The entry of two wealthy and well-defended Nordic states mark a genuinely transformational moment for the alliance in the High North. The decision, which still has to be confirmed by the other 30 member state parliaments, is only the latest self-harming consequence of Vladimir Putin’s largest invasion of Ukraine on February 24, coming just days after the European Union (EU) gave the country candidate status, and NATO pledged more arms.

The alliance’s expansion to include two large Baltic Sea powers changes the military map.

It will give NATO operational depth and logistic routes that it previously lacked. When Sweden and Finland were non-aligned, the main route for NATO reinforcements heading to Finnmark, the northernmost part of Norway, had to follow the single coastal road, the E6, along the Norwegian shoreland. Any Russian stand-off weaponry, or special forces, could, with limited effort, strike the E6 route and cut off Northern Norway, leaving it open to a rapid Russian advance.

This lack of operational depth and NATO’s reliance on a single route to reinforce the High North has long offered an opportunity for a Russian fait accompli attack early in any conflict with NATO.

A sustained fight to defend an area needs a land-based supply route to maintain the flow of equipment, logistics, and reinforcements, as these represent thousands of tons to be hauled into the operational area. Airborne or air transported troops can only sustain a fight over a limited time. The recent battle for Hostomel Airport outside of Kyiv, where Russian airborne troops were beaten by Ukrainian ad hoc formations, shows the short duration airborne forces can sustain a fight without land-based reinforcements and a logistic tail.

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The fastest way to move ground units from Germany, Denmark, and the UK to Northern Norway is through Sweden, which has several roadways leading to the far North. Meanwhile, coastal Norway has fjords, deep-cut valleys, mountainous terrain, and numerous bridges that could be destroyed and hinder NATO movement; Sweden offers a more direct route.

A Russian military planner, creating a case for assault plans on Northern Norway, previously only had to focus on the western edge defending against NATO forces arriving along the Norwegian coast. The southern flank towards Sweden and Finland was “protected” by Swedish-Finnish neutrality. So the Cold War expectation, maintained until now, was that any USSR/Russian attack on Northern Norway would strike from east to west.

All that has changed. NATO’s defense of the High North will now benefit from the alliance’s ability to rapidly pre-position air assets on Swedish and Finnish airfields if a conflict is on the horizon. The Swedish towns of Kiruna and Gällivare have civilian airports, and any airport can also be used for military purposes. There are also several airfields in Finland; Enontekiö airfield is almost on the Norwegian Finnmark border. These added airfields and assets give a stronger ability to establish air superiority in the Far North and means less reliance on a few Norwegian airports that could be disabled in the initial stages of the war.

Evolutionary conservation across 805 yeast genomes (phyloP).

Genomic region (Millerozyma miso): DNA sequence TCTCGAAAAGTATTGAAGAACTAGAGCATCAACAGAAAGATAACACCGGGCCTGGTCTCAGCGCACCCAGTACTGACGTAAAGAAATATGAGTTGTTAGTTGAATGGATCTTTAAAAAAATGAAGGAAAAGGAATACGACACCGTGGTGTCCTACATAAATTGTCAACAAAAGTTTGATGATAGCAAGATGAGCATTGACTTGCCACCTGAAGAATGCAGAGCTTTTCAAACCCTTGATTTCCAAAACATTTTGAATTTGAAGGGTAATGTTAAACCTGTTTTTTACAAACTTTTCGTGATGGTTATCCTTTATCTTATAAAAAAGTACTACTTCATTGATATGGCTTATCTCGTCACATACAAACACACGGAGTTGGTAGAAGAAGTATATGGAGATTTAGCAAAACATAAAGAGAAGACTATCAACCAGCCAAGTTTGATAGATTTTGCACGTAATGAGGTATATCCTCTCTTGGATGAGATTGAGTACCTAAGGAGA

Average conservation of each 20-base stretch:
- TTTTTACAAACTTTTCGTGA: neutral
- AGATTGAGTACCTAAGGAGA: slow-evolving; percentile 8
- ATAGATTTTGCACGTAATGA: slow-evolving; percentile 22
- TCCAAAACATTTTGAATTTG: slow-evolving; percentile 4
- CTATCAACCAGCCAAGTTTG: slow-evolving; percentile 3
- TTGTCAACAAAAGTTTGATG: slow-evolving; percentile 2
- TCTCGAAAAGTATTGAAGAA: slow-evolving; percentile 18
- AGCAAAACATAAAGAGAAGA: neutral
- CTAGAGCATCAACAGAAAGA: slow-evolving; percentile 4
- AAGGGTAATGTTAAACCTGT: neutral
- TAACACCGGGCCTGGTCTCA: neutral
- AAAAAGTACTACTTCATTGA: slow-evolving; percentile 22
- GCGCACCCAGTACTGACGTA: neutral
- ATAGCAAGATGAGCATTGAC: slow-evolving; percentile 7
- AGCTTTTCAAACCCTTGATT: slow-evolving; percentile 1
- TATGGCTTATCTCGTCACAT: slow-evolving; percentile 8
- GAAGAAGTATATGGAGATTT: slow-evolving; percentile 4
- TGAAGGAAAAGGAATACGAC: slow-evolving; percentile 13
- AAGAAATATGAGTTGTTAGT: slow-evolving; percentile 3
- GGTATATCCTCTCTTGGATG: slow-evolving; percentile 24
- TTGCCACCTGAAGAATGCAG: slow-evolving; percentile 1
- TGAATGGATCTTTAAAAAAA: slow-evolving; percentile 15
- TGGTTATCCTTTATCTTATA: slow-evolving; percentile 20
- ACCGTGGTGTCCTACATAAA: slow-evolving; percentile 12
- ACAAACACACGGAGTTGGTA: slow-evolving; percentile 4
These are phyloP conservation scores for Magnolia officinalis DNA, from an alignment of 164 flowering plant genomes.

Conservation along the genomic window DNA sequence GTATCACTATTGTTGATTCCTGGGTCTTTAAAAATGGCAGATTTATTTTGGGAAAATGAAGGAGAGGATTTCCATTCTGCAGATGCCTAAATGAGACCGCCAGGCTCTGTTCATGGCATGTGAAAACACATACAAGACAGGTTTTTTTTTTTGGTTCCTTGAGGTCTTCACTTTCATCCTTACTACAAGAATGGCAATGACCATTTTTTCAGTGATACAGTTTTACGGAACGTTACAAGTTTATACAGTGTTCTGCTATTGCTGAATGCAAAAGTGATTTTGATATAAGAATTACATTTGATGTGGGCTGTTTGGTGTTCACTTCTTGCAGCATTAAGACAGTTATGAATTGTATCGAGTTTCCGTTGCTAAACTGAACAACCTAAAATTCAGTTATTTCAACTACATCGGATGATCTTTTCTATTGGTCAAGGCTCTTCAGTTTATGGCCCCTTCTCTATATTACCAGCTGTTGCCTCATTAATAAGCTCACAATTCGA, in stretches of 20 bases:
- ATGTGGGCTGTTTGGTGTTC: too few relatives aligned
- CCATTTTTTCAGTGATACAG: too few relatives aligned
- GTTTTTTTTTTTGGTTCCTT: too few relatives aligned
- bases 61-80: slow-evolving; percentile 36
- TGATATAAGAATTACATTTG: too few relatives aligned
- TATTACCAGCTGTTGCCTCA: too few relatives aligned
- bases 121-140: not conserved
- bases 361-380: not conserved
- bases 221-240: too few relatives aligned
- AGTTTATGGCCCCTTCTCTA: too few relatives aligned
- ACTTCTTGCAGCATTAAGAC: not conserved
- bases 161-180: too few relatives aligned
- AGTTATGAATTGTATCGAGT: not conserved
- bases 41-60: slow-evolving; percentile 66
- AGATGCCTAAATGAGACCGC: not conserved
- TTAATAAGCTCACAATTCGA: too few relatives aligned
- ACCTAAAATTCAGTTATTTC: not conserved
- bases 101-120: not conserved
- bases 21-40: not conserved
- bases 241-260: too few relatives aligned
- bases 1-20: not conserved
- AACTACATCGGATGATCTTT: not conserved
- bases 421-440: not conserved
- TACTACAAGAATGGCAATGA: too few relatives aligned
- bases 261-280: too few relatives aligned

The development of modern anti-ship missiles, with a range of hundreds of kilometers, in combination with an enhanced ability to base and use operational space in the North, also gives NATO a broad ability to prevent the Russian Northern Fleet from reaching the Atlantic Ocean to intercept the movement of US and Canadian formations to Europe.

Swedish-Finnish entry means the whole Scandinavian peninsula enjoys membership and strengthens NATO’s defense of the High North by providing logistic pathways, operational space and depth, and the ability to base air assets which would combine strengthen the deterrence posture against Russian aggression. Deterrence means a higher threshold for conflict, both for Sweden and Finland but also for NATO as a whole. It is therefore also an unquestionable defeat for Vladimir Putin.

Jan Kallberg is a Nonresident Senior Fellow with the Transatlantic Defense and Security program at the Center for European Policy Analysis (CEPA). He is a former Research Scientist with the Cyber Operations Research Element (CORE) with the Army Cyber Institute at West Point. His works have appeared in Joint Forces Quarterly, Strategic Studies Quarterly, IEEE Security & Privacy, and IEEE Access. Follow him at and @Cyberdefensecom.

Europe’s Edge is CEPA’s online journal covering critical topics on the foreign policy docket across Europe and North America. All opinions are those of the author and do not necessarily represent the position or views of the institutions they represent or the Center for European Policy Analysis.

Europe's Edge
CEPA’s online journal covering critical topics on the foreign policy docket across Europe and North America.
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